A Lagrangian theory of geostrophic adjustment for zonally-invariant flows on a rotating spherical earth

Nathan Paldor*, David Gerard Dritschel

*Corresponding author for this work

Research output: Contribution to journalArticlepeer-review

2 Citations (Scopus)
2 Downloads (Pure)

Abstract

We examine the late-time evolution of an inviscid zonally symmetric shallow-water flow on the surface of a rotating spherical earth. An arbitrary initial condition radiates inertia–gravity waves that disperse across the spherical surface. The simpler problem of a uniformly rotating (f-plane) shallow-water flow on the plane radiates these waves to infinity, leaving behind a nontrivial steady flow in geostrophic balance (in which the Coriolis acceleration balances the horizontal hydrostatic pressure gradient). This is called “geostrophic adjustment.” On a sphere, the waves cannot propagate to infinity, and the flow can never become steady due to energy conservation (at least in the absence of shocks). Nonetheless, when energy is conserved a form of adjustment still takes place, in a time-averaged sense, and this flow satisfies an extended form of geostrophic balance dependent only on the conserved mass and angular momentum distributions of fluid particles, just as in the planar case. This study employs a conservative numerical scheme based on a Lagrangian form of the rotating shallow-water equations to substantiate the applicability of these general considerations on an idealized aqua-planet for an initial “dam” along the equator in a motionless ocean.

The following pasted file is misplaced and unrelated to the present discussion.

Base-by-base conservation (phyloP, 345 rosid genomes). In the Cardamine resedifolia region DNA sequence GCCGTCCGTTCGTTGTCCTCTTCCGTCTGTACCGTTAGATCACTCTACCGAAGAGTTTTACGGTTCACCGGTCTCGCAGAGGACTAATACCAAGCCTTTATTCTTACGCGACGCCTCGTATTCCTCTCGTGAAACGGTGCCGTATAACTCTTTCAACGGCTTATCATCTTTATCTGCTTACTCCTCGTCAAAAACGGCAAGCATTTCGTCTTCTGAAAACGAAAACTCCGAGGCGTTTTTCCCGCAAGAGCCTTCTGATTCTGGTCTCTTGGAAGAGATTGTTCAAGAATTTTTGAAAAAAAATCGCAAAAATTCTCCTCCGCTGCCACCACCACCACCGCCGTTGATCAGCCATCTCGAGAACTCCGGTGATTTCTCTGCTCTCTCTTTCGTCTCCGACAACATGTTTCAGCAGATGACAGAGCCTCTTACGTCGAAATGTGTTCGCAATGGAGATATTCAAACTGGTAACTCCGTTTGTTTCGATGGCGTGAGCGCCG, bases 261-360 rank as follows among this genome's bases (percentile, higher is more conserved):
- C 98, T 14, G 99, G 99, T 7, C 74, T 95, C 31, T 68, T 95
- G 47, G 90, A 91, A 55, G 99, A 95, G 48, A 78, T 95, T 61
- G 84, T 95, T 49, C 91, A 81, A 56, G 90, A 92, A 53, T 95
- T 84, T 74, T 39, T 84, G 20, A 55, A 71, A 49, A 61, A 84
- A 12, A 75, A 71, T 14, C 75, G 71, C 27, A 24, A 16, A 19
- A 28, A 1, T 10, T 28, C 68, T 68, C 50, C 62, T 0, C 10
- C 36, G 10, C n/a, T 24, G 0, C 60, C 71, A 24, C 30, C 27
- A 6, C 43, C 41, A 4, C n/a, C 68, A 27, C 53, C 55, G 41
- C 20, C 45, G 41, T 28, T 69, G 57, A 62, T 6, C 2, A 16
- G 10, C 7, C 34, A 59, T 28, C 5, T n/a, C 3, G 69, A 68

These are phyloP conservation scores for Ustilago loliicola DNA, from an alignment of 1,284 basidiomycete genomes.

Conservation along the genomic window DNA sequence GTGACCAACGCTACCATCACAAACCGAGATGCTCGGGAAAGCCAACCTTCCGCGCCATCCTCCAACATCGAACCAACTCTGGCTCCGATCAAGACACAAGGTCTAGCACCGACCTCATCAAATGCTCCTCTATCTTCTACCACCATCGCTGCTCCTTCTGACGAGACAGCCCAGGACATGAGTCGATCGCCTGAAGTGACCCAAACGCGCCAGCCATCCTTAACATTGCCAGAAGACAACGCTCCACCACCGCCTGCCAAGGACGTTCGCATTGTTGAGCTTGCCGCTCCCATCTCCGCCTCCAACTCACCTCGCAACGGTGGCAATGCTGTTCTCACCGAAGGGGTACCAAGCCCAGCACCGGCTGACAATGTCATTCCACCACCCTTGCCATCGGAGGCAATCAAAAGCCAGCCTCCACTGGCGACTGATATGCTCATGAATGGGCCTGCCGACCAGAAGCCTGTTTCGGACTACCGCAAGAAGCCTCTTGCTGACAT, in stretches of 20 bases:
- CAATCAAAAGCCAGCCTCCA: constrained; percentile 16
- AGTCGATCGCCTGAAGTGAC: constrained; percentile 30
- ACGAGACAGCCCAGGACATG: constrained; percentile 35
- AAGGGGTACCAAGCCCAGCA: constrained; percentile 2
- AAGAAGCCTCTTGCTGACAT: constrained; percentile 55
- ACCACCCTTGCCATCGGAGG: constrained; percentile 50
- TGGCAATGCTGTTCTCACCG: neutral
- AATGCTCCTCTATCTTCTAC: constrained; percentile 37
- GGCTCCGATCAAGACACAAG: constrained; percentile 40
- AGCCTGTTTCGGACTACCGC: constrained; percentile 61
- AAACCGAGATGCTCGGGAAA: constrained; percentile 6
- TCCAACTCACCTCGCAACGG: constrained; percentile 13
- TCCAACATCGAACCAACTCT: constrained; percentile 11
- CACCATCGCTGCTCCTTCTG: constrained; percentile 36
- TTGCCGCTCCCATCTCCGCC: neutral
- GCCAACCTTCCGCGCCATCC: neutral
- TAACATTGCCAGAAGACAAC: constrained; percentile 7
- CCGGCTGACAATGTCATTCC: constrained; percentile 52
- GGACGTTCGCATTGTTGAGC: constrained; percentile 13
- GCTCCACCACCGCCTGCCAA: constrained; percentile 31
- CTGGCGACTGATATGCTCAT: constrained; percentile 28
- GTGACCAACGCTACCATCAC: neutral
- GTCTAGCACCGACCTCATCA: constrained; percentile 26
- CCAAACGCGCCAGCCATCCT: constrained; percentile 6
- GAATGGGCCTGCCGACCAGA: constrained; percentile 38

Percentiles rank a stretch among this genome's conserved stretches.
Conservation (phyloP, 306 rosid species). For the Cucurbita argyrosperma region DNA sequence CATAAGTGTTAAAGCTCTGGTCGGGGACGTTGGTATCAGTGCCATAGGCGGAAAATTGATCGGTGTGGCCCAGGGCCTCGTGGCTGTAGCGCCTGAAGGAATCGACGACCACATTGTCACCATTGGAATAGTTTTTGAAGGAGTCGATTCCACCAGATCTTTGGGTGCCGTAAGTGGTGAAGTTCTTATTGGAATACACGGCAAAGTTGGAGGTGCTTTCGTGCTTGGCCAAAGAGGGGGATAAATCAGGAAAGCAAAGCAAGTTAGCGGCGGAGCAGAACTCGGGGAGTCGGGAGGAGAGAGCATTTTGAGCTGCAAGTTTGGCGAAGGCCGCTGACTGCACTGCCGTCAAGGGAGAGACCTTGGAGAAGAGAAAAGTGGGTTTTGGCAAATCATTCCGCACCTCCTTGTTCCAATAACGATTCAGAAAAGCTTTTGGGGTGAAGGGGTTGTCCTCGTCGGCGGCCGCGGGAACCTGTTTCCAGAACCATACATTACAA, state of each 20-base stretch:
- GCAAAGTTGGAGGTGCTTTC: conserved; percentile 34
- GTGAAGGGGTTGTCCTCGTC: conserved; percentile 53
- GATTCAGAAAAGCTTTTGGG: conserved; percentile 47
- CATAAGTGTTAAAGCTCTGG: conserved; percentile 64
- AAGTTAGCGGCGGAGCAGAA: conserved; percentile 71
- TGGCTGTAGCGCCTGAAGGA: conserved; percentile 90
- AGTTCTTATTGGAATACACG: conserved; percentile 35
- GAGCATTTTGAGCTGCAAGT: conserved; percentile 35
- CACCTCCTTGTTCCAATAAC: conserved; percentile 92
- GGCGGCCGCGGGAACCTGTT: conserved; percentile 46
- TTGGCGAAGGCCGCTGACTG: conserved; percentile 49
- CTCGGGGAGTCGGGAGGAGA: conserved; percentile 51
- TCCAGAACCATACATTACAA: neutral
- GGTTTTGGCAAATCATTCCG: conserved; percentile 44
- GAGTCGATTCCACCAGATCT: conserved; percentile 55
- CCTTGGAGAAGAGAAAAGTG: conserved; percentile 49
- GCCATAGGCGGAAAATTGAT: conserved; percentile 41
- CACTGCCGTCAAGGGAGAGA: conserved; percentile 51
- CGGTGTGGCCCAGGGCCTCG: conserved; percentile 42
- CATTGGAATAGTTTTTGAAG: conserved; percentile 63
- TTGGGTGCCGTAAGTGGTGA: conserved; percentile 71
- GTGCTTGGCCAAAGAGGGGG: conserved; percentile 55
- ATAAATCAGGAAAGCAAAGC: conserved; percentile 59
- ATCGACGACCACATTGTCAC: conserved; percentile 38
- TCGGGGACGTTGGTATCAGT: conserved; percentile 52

Original languageEnglish
Article number066602
Number of pages13
JournalPhysics of Fluids
Volume33
Issue number6
Early online date3 Jun 2021
DOIs
Publication statusPublished - 3 Jun 2021

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